sexual content: The cheerleaders for the L.A. Knights prance around in skimpy outfits. Tracey breaks curfew and brings a date up to his (and Calvin’s) hotel room.

violent content: Ox pushes and shoves Calvin several times, once in an effort to take his shoes. Calvin rams his scooter into a man’s groin. The kids also tape a man to his chair. People are accidentally knocked over; Calvin drives a car over some construction signs; Murph wipes out on his motorized scooter; an out of control vending cart runs into a man. The head of the orphanage begins to burn a picture of Murph’s mom to extract information from the kid.

crude or profane language:“D–n” is spoken several times (and used in a song). Calvin also uses “dang” as a milder substitute. Frank wants to “put some a–es in those seats,” speaking of his desire to boost game attendance.

drug and alcohol content: Distracted by a pretty girl, Tracey confuses sleeping pills with alergy medicine and ends up knocked out.

other negative elements: Power company Pacific Gas and Electric has issued a statement saying that Like Mike could be harmful to children because of the scene in which Calvin retrieves his MJ sneakers from a power line. “These are high-voltage power lines . . . and the little kid doesn’t stand a chance,” says a rep for the west coast utility. Southern California Edison vice president Dick Rosenblum said, “We’re concerned the Like Mike plot could encourage an unsuspecting child to attempt a copycat prank of touching a power line or snagging a pair of shoes in the lines. The bottom line is that electricity and pranks don’t mix. It’s a terrible idea to tamper with or try to retrieve something from a power line.”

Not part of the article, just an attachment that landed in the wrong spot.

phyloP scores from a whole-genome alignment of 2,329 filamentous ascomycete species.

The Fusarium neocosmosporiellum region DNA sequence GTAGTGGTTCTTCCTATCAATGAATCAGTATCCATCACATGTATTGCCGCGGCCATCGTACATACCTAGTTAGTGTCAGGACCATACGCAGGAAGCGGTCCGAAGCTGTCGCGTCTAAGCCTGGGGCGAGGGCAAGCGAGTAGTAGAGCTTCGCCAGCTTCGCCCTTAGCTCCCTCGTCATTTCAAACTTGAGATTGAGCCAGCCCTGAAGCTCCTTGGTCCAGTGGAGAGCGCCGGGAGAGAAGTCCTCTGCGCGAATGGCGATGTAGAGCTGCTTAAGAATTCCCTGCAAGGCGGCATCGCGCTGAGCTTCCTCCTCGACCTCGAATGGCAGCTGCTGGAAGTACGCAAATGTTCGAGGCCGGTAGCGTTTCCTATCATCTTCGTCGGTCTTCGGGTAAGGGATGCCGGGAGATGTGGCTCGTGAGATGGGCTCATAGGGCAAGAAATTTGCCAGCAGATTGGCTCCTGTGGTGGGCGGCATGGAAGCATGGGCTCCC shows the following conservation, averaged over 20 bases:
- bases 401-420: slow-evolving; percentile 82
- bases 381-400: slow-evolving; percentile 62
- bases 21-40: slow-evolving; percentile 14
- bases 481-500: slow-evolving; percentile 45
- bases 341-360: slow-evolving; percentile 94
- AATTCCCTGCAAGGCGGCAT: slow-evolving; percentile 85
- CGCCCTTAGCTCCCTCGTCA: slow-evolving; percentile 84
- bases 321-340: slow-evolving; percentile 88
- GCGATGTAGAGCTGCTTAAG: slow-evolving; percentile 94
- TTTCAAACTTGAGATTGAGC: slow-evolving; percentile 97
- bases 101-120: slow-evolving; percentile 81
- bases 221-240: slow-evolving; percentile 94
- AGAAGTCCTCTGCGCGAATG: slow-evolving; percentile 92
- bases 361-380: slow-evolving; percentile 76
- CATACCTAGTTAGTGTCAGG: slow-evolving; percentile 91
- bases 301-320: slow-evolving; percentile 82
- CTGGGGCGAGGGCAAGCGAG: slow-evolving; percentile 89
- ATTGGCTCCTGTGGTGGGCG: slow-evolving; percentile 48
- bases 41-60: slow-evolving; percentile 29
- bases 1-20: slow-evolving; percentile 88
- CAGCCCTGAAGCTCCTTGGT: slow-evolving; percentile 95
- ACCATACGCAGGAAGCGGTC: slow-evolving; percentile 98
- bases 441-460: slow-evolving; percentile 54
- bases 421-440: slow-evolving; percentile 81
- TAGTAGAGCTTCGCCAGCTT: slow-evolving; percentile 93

Several characters, including Calvin, lie. Tracey tells his date that his messy hotel room is due to a maid failing to clean (it’s actually because of Calvin). Tracey says he has no parents (his father is alive). Calvin tells Sister Theresa he’s ready for a geometry test when he’s not. The movie also does a disservice by giving a thumbs up to mainstream rap—most of which is deeply problematic. In addition to the movie’s star being a rapper known for his egocentric rhymes, rap in general plays a prominent role here. In one scene, Calvin and Tracey try to outdo each other in a rap duel, singing a verse that applauds the troublesome rap group, the Ruff Ryderz. Calvin develops a serious case of gluttony using room service to order practically everything on the menu.

conclusion: There’s plenty to like about Mike. Family. Friendship. Self-sacrifice. Watch out for a few jolts of negative electricity, but this high-flying basketball flick is worth considering.

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Bob Waliszewski